77 of the 100 most influential people in the content marketing industry are Americans. Why is that? And does it matter?
The American analytics company Onalytica recently published an extensive list of influencers in the content marketing industry. For us outside the US, it offers a pretty bleak picture.
The report states that 77 of the 100 most influential individuals in content marketing on Twitter are Americans. It also shows that 73 of the 100 most influential companies are American.
Why is that?
Content marketing outside the US
Content marketing is advancing fast across the globe. On all continents there are successful companies and agencies, fantastic cases, influential “thought leaders” and lots of knowledge.Yet 77% of all content marketing discussions on Twitter revolve around American profiles.
This can probably have many different explanations. The American market is bigger than many others, English is a global language, the term “content marketing” was coined in the US and Twitter certainly has greater impact there than elsewhere.
When Content Marketing Awards announced the winner of the “Project of the year” during Content Marketing World in Cleveland earlier this autumn, it was Sainsbury’s magazine that won. A British magazine, for a British company, with the help of a British agency.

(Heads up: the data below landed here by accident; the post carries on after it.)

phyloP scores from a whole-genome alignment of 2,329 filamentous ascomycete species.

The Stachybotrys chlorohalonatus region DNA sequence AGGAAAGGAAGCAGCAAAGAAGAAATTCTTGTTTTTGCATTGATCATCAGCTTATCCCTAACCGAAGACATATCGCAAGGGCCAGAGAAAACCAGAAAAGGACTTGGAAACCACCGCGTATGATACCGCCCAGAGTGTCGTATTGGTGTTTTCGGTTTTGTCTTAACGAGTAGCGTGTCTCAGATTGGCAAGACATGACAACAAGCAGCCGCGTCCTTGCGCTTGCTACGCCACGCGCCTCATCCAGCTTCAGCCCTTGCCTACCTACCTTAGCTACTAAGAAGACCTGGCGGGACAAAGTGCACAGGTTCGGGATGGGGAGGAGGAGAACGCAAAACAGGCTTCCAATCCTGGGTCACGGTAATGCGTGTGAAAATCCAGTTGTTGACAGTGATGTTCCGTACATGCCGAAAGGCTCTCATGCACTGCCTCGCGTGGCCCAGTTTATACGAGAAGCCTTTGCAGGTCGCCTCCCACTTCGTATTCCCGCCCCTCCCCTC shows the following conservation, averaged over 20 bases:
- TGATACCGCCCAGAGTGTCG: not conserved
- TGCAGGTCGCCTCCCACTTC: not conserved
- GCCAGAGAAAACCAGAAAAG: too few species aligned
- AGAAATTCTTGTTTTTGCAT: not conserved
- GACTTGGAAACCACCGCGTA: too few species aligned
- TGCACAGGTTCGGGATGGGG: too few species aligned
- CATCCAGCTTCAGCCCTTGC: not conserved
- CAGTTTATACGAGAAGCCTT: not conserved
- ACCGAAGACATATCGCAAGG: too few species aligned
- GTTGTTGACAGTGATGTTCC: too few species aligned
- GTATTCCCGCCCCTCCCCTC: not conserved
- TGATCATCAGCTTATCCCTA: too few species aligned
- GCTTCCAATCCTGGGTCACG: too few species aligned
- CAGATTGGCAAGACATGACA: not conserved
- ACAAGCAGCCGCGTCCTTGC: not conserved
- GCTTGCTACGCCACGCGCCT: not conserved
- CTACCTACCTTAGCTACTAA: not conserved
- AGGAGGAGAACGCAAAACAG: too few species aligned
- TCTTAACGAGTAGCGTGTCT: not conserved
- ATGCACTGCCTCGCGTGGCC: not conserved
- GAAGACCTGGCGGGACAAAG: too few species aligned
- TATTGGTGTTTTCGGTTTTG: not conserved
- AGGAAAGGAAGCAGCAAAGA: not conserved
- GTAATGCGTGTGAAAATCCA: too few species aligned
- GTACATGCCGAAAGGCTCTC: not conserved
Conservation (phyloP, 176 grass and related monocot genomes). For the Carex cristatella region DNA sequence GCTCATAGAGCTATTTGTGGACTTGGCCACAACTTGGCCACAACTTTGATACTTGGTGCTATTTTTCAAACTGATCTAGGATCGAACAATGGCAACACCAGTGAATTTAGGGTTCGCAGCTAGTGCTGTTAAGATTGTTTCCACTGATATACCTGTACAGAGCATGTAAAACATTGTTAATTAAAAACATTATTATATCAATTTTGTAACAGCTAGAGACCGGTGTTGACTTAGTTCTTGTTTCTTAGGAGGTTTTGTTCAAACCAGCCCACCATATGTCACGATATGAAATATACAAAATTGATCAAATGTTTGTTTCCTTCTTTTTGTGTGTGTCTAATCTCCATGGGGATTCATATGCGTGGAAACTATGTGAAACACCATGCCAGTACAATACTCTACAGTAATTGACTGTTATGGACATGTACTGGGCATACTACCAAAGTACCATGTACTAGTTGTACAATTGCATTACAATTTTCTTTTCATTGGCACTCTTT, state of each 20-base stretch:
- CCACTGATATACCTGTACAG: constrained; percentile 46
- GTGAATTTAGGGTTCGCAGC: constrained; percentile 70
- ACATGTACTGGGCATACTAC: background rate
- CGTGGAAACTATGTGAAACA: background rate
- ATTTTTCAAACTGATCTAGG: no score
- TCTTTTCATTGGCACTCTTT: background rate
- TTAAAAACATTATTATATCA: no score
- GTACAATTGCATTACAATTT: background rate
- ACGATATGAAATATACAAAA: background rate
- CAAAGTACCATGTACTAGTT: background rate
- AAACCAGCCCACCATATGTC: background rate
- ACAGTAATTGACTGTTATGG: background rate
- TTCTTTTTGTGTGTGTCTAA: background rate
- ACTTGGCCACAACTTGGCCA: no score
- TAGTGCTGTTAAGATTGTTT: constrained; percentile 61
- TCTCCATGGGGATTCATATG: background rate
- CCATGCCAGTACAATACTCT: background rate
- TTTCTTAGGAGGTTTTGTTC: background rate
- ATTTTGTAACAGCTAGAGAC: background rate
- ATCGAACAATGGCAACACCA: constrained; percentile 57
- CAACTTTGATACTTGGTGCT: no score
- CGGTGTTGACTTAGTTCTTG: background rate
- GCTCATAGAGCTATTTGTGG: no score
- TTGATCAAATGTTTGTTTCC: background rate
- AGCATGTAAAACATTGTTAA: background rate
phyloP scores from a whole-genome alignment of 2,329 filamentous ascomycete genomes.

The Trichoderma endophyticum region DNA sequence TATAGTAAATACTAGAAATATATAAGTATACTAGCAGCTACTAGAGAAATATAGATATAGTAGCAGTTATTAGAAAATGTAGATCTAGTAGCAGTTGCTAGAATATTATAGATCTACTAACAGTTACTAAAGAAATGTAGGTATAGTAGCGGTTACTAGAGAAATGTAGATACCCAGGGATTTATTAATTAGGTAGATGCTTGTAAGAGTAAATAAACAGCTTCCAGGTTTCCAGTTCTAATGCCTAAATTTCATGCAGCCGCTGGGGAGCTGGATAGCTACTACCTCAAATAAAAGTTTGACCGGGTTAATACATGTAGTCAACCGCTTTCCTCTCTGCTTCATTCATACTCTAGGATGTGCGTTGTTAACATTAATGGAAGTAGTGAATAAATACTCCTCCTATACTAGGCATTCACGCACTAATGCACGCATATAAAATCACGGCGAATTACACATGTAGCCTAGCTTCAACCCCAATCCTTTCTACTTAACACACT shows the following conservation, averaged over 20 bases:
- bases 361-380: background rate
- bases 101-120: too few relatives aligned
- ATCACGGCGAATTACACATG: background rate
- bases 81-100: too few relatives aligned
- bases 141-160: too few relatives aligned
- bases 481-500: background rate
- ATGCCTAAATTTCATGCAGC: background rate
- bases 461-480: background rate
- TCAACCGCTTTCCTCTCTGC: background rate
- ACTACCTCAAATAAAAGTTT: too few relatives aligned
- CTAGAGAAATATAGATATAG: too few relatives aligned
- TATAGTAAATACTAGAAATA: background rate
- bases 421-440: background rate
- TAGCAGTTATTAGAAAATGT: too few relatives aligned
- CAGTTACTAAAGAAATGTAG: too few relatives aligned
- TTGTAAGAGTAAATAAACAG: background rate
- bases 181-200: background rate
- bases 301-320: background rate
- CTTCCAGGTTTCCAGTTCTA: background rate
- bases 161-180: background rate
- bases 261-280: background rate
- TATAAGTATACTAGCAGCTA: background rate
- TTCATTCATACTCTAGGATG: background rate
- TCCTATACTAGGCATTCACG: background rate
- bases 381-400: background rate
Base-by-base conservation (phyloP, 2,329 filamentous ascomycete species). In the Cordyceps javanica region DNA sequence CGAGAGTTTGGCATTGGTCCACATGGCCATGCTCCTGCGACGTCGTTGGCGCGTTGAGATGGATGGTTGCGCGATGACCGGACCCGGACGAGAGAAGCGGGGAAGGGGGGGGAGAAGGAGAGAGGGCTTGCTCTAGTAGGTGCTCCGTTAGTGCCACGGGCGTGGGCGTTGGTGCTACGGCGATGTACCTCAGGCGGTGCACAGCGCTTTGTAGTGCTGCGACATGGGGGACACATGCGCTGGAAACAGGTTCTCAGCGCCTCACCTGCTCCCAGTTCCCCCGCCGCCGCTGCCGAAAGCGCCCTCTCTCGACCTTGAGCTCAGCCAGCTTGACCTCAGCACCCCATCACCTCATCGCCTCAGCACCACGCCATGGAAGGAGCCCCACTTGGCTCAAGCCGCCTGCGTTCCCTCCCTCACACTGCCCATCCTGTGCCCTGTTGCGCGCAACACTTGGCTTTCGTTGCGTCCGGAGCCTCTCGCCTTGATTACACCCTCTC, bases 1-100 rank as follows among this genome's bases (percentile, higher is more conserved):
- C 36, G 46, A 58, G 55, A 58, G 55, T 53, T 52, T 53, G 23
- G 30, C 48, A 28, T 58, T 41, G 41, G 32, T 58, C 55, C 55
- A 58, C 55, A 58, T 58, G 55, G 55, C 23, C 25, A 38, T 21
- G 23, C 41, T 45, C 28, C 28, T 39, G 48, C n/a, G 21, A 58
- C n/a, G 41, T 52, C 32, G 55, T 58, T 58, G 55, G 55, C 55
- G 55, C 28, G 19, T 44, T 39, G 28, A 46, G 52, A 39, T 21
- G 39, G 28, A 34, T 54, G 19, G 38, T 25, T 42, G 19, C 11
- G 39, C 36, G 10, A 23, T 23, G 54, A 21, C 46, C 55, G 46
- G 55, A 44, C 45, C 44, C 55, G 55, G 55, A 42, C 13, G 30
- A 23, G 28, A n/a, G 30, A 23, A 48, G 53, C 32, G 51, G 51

At the same time, two agencies – a German and a Brittish – won the Agency of the Year award. Among those nominated were four American agencies and six agencies from other parts of the world.
When the American industry organisation Content Council announces the winners at its annual awards ceremony – Pearl Awards – in New York on November 16, it is a Swedish agency (pardon the self-righteousness for just a moment) who is the pre-favourite contestant with more nominations than any other agency.
Is it a problem?
But is it a problem that the industry is very Americanised? Maybe not. The influencers and companies on Onalytica’s list are all important, influential and worth following. But to marketers outside the US, the perspective becomes too narrow. You use American circumstances that aren’t always applicable to smaller markets with other pre-requisits.
Reverse, it’s obviously a problem if American influencers start a club for internal high fives and knowledge exchanges that don’t include a non-American perspective. Let’s hope that is not the case. And we outsiders must make an effort to get on the list in the future.